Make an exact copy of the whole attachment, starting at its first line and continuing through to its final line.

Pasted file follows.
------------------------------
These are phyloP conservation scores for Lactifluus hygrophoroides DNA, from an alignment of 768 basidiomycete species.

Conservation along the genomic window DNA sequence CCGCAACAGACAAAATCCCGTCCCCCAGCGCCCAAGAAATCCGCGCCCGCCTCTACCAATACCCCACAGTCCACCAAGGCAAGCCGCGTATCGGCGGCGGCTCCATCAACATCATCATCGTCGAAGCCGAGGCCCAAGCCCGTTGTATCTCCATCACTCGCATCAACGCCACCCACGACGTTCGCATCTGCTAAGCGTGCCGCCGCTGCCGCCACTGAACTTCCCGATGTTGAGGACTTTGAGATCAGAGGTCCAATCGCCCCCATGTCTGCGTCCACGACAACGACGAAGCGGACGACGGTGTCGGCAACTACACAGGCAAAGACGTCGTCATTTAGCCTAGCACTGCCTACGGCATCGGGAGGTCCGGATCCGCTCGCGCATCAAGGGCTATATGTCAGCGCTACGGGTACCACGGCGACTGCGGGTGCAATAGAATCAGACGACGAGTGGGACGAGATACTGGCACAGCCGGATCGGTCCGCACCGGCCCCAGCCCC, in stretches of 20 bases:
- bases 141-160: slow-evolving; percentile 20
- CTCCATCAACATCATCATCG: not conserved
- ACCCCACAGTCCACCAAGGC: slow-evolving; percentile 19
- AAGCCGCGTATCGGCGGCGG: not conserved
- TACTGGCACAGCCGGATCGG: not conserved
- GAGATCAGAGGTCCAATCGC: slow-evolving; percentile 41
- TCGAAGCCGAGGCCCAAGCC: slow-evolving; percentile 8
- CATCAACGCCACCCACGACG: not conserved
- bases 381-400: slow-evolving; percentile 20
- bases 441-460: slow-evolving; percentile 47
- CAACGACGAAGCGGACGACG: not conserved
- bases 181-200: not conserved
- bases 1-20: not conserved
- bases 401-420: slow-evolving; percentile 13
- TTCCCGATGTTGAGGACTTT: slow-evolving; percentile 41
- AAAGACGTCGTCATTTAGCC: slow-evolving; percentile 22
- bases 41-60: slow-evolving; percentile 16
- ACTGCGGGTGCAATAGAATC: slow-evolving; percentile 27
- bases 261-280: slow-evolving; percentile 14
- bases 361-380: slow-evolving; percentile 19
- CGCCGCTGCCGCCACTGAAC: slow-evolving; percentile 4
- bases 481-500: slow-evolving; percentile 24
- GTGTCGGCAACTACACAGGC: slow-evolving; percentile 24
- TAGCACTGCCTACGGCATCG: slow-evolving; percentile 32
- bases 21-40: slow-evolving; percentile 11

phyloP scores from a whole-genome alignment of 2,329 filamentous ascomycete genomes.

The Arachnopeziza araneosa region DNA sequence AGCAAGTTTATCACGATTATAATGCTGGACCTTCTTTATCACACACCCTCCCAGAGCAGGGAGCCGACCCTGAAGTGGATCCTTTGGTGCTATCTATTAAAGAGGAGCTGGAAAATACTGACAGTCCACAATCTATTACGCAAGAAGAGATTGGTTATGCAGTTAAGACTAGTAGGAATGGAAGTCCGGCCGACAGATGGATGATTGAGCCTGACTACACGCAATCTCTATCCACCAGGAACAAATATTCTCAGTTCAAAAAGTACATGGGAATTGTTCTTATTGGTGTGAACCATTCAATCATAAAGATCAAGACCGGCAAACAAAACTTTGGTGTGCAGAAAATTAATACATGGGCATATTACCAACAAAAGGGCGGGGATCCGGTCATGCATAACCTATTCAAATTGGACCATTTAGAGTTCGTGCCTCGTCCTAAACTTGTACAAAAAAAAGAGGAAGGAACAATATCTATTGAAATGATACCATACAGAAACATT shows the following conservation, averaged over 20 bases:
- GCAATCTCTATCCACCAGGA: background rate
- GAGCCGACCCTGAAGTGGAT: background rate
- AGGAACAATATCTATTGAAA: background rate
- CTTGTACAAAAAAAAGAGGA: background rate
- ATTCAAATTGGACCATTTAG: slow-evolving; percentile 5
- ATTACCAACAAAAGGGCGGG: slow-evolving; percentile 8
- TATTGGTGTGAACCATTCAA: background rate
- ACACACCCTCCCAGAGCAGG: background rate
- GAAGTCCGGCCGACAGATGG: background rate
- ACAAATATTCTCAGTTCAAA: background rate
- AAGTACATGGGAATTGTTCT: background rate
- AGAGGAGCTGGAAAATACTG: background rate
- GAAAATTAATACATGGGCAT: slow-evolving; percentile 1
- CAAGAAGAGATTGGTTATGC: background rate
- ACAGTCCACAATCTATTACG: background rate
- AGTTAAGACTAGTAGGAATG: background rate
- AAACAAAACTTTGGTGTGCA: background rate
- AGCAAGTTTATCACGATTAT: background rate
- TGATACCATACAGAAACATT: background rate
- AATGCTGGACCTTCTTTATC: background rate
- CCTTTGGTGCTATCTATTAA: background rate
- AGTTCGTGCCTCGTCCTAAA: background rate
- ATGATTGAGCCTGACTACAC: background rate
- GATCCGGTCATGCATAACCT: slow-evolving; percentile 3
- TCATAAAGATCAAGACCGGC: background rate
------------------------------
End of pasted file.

These are phyloP conservation scores for Lactifluus hygrophoroides DNA, from an alignment of 768 basidiomycete species.

Conservation along the genomic window DNA sequence CCGCAACAGACAAAATCCCGTCCCCCAGCGCCCAAGAAATCCGCGCCCGCCTCTACCAATACCCCACAGTCCACCAAGGCAAGCCGCGTATCGGCGGCGGCTCCATCAACATCATCATCGTCGAAGCCGAGGCCCAAGCCCGTTGTATCTCCATCACTCGCATCAACGCCACCCACGACGTTCGCATCTGCTAAGCGTGCCGCCGCTGCCGCCACTGAACTTCCCGATGTTGAGGACTTTGAGATCAGAGGTCCAATCGCCCCCATGTCTGCGTCCACGACAACGACGAAGCGGACGACGGTGTCGGCAACTACACAGGCAAAGACGTCGTCATTTAGCCTAGCACTGCCTACGGCATCGGGAGGTCCGGATCCGCTCGCGCATCAAGGGCTATATGTCAGCGCTACGGGTACCACGGCGACTGCGGGTGCAATAGAATCAGACGACGAGTGGGACGAGATACTGGCACAGCCGGATCGGTCCGCACCGGCCCCAGCCCC, in stretches of 20 bases:
- bases 141-160: slow-evolving; percentile 20
- CTCCATCAACATCATCATCG: not conserved
- ACCCCACAGTCCACCAAGGC: slow-evolving; percentile 19
- AAGCCGCGTATCGGCGGCGG: not conserved
- TACTGGCACAGCCGGATCGG: not conserved
- GAGATCAGAGGTCCAATCGC: slow-evolving; percentile 41
- TCGAAGCCGAGGCCCAAGCC: slow-evolving; percentile 8
- CATCAACGCCACCCACGACG: not conserved
- bases 381-400: slow-evolving; percentile 20
- bases 441-460: slow-evolving; percentile 47
- CAACGACGAAGCGGACGACG: not conserved
- bases 181-200: not conserved
- bases 1-20: not conserved
- bases 401-420: slow-evolving; percentile 13
- TTCCCGATGTTGAGGACTTT: slow-evolving; percentile 41
- AAAGACGTCGTCATTTAGCC: slow-evolving; percentile 22
- bases 41-60: slow-evolving; percentile 16
- ACTGCGGGTGCAATAGAATC: slow-evolving; percentile 27
- bases 261-280: slow-evolving; percentile 14
- bases 361-380: slow-evolving; percentile 19
- CGCCGCTGCCGCCACTGAAC: slow-evolving; percentile 4
- bases 481-500: slow-evolving; percentile 24
- GTGTCGGCAACTACACAGGC: slow-evolving; percentile 24
- TAGCACTGCCTACGGCATCG: slow-evolving; percentile 32
- bases 21-40: slow-evolving; percentile 11

phyloP scores from a whole-genome alignment of 2,329 filamentous ascomycete genomes.

The Arachnopeziza araneosa region DNA sequence AGCAAGTTTATCACGATTATAATGCTGGACCTTCTTTATCACACACCCTCCCAGAGCAGGGAGCCGACCCTGAAGTGGATCCTTTGGTGCTATCTATTAAAGAGGAGCTGGAAAATACTGACAGTCCACAATCTATTACGCAAGAAGAGATTGGTTATGCAGTTAAGACTAGTAGGAATGGAAGTCCGGCCGACAGATGGATGATTGAGCCTGACTACACGCAATCTCTATCCACCAGGAACAAATATTCTCAGTTCAAAAAGTACATGGGAATTGTTCTTATTGGTGTGAACCATTCAATCATAAAGATCAAGACCGGCAAACAAAACTTTGGTGTGCAGAAAATTAATACATGGGCATATTACCAACAAAAGGGCGGGGATCCGGTCATGCATAACCTATTCAAATTGGACCATTTAGAGTTCGTGCCTCGTCCTAAACTTGTACAAAAAAAAGAGGAAGGAACAATATCTATTGAAATGATACCATACAGAAACATT shows the following conservation, averaged over 20 bases:
- GCAATCTCTATCCACCAGGA: background rate
- GAGCCGACCCTGAAGTGGAT: background rate
- AGGAACAATATCTATTGAAA: background rate
- CTTGTACAAAAAAAAGAGGA: background rate
- ATTCAAATTGGACCATTTAG: slow-evolving; percentile 5
- ATTACCAACAAAAGGGCGGG: slow-evolving; percentile 8
- TATTGGTGTGAACCATTCAA: background rate
- ACACACCCTCCCAGAGCAGG: background rate
- GAAGTCCGGCCGACAGATGG: background rate
- ACAAATATTCTCAGTTCAAA: background rate
- AAGTACATGGGAATTGTTCT: background rate
- AGAGGAGCTGGAAAATACTG: background rate
- GAAAATTAATACATGGGCAT: slow-evolving; percentile 1
- CAAGAAGAGATTGGTTATGC: background rate
- ACAGTCCACAATCTATTACG: background rate
- AGTTAAGACTAGTAGGAATG: background rate
- AAACAAAACTTTGGTGTGCA: background rate
- AGCAAGTTTATCACGATTAT: background rate
- TGATACCATACAGAAACATT: background rate
- AATGCTGGACCTTCTTTATC: background rate
- CCTTTGGTGCTATCTATTAA: background rate
- AGTTCGTGCCTCGTCCTAAA: background rate
- ATGATTGAGCCTGACTACAC: background rate
- GATCCGGTCATGCATAACCT: slow-evolving; percentile 3
- TCATAAAGATCAAGACCGGC: background rate